Viasat expands Irish operations and headcount
4 April 2018 | 0
Satellite communications company Viasat has announced an expansion of its Dublin office, as well as the establishment of a centre of excellence at its premises in Charlemont Place.
Stemming from the 2016 acquisition of Irish company Arconics, led by Niall O’Sullivan, Viasat now employs 100 people in Dublin, with the capacity to house 250, as it expands its operations in Europe.
“We are establishing Dublin as Viasat’s European Software Centre of Excellence, as part of our overall objective to strengthen our regional service capabilities as well as enhance collaboration with customers and partners throughout Europe,” said Rick Baldridge, president and chief operating officer, Viasat. “We believe the strong talent base located in Ireland will greatly expand our technical and business presence in the region, and enable us to rapidly respond to new global broadband opportunities across a number of industry sectors.”
Arconics had developed a connected aircraft software platform that included an application suite to communicate and share data with the aircraft and, using available connectivity, to connect with ground systems across mobile or avionics platforms.
As part of Viasat, O’Sullivan, now head of Viasat Ireland, said the Irish operation will continue to develop software products for customers, from the airline passenger, cabin managers, pilots and technicians, and beyond.
Viasat has ambitious plans to develop its satellite connectivity offerings, beyond what Balbridge terms a “fibre-like” experience. He said the company had already allowed US consumers to enjoy a satellite connectivity option that was more than a last resort when the likes of cable or DSL technologies were inadequate or unavailable.
High capacity satellites
In April 2016, Viasat launched the High Capacity Satellite (HCS) Applications Factory, in partnership with ESA to develop new products, applications and HCS-enabled services on an accelerated basis, with work performed in its UK and Switzerland offices.
Balbridge said the company was a pioneer in developing a “new class of satellite” known as High Throughput Satellites (HTS) to allow for greater bandwidth and capacity in satellite communications. This allows them to not only provide a service to users that is “fibre-like”, but that is also economically viable to compete with existing providers.
In November 2017, Viasat and the European Space Agency (ESA) announced Project AIDAN, a Public Private Partnership to develop key components for the ViaSat-3 satellite communications system with European industry. ViaSat-3 is expected to be able to deliver up to 400 times the capacity of current generations of satellites, in the 1 Terabit per second range.
O’Sullivan said a focus of the Irish operation will be to build a team and the products necessary to be able to handle and distribute that capacity to European customers.
Balbridge said that US customers can avail of services that offer 100MB/s connectivity services in area that are unserved by other services, or where it was not economically viable to offer them.
With distinct parallels for Ireland, these are not always rural areas, he said, but often customers are located in urban or extra-urban areas where services are patchy or poor in quality. Balbridge said that customers are often willing to pay more for quality services. Despite this, the per month cost in the US for 100Mb/s ranges from $50 to $75, depending on the package.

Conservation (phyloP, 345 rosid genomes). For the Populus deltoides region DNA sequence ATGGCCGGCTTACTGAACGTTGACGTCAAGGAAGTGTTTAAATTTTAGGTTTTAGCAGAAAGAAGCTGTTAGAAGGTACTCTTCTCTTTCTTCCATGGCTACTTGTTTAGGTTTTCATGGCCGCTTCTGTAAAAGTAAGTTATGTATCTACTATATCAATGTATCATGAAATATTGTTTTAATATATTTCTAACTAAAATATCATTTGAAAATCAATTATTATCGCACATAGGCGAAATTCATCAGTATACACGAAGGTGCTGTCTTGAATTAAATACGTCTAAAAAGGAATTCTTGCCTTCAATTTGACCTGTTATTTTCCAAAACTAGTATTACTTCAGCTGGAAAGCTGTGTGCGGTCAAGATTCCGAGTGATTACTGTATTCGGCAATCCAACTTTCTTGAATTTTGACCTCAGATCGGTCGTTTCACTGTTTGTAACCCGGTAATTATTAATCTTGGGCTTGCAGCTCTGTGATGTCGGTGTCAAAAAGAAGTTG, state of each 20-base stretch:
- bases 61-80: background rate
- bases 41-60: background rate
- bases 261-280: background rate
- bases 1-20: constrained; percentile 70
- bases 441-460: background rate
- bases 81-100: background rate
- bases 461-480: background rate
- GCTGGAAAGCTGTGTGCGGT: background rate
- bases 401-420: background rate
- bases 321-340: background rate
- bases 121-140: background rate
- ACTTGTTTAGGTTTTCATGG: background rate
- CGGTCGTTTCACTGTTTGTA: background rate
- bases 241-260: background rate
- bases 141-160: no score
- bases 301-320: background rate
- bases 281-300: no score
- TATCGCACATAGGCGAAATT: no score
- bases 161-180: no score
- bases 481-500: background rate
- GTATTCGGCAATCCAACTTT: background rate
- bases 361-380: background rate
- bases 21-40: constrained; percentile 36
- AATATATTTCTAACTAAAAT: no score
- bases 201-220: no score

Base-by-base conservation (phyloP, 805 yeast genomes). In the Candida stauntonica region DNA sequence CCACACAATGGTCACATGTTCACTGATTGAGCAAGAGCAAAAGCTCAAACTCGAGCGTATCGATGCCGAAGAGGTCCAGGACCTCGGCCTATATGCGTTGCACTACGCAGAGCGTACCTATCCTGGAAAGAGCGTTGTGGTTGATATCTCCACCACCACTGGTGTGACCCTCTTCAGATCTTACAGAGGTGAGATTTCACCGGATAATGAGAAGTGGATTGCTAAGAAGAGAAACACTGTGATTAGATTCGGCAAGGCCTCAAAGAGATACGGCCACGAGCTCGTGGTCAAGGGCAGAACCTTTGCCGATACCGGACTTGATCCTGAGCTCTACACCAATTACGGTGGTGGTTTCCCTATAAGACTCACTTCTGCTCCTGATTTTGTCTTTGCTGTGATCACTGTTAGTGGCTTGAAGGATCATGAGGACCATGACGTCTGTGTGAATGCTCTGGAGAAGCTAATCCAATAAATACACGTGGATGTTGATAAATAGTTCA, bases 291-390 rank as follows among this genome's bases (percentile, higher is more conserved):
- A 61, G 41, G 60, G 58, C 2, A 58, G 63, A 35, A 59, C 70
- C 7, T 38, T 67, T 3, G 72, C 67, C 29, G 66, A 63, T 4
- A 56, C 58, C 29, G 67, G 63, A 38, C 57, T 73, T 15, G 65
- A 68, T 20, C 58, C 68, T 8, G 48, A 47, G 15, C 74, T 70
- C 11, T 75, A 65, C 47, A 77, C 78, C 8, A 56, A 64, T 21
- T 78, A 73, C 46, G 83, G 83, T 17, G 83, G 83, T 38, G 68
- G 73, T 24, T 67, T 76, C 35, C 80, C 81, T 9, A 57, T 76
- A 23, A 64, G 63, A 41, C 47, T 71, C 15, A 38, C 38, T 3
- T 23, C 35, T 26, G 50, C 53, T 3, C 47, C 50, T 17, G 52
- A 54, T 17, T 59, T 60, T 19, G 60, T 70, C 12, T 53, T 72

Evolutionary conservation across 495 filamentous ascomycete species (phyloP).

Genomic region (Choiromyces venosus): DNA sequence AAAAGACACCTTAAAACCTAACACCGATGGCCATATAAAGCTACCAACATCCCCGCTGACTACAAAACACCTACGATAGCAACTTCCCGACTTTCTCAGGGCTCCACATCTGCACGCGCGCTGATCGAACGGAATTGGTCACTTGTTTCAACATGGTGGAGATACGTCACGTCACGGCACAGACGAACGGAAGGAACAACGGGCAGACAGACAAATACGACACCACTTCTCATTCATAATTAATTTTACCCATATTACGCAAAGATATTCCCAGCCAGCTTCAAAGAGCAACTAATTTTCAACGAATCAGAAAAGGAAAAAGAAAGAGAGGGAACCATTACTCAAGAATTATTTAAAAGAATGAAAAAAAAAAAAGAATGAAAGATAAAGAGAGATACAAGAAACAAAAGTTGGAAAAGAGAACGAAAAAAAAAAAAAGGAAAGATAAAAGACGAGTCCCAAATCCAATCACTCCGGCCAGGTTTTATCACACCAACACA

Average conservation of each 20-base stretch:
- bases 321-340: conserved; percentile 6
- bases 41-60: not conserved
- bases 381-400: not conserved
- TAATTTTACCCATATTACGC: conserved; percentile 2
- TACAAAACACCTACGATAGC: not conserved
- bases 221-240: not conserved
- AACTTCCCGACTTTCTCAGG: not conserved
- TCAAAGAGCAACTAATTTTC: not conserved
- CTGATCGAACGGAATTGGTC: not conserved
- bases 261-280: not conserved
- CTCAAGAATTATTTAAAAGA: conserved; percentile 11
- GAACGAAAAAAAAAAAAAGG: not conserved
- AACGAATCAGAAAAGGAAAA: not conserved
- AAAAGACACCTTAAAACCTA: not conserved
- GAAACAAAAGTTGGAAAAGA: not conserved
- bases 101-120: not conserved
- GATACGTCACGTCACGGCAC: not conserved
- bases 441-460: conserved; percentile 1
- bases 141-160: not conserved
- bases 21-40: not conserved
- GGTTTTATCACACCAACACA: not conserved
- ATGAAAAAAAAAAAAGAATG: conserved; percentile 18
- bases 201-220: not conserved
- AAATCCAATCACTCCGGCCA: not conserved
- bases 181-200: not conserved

Balbridge expected the cost for services here to be in a similar range, when the infrastructure is in place.
Viasat already provides connectivity services in the airline industry, with Aer Lingus and Ryanair among its customers, but it also works with aircraft manufacturers and service providers to handle the masses of operational data produced in the aerospace industry.
Speaking at the announcement in Dublin, Minister of State at the Department of Business, Enterprise and Innovation and the Department of Education and Skills, John Halligan TD described the vibrant Irish space sector, with more than 60 Irish companies regularly working with the ESA. Minister Halligan said that for every euro invested in the space industry, the returns are around seven-fold.
The Minister highlighted the importance of Science Foundation Ireland, and the development agencies, in facilitating Irish and international companies as they pursue work in the space sector here.
“I am pleased to see the prominent role the European Space Agency (ESA) and IDA Ireland can play in supporting the growth of companies, like Viasat, throughout Europe. Ireland is a region where companies can thrive through fostering ongoing research and innovation,” said the Minister.
“Ireland is recognised internationally as a leading location for companies in the software sector,” said Martin Shanahan, CEO, IDA Ireland. “Viasat’s decision to establish this European Software Centre of Excellence in Dublin is an endorsement of the talent pool and business environment here.”
Speaking at the announcement, Leo Clancy, head of technology, consumer and business services, IDA Ireland, said of software engineers and developers “We think that Ireland is a place that can attract the highest level of creative talent in the world.”
Clancy described Viasat’s decision to invest in Ireland as a “note of confidence in Ireland as an innovation centre”.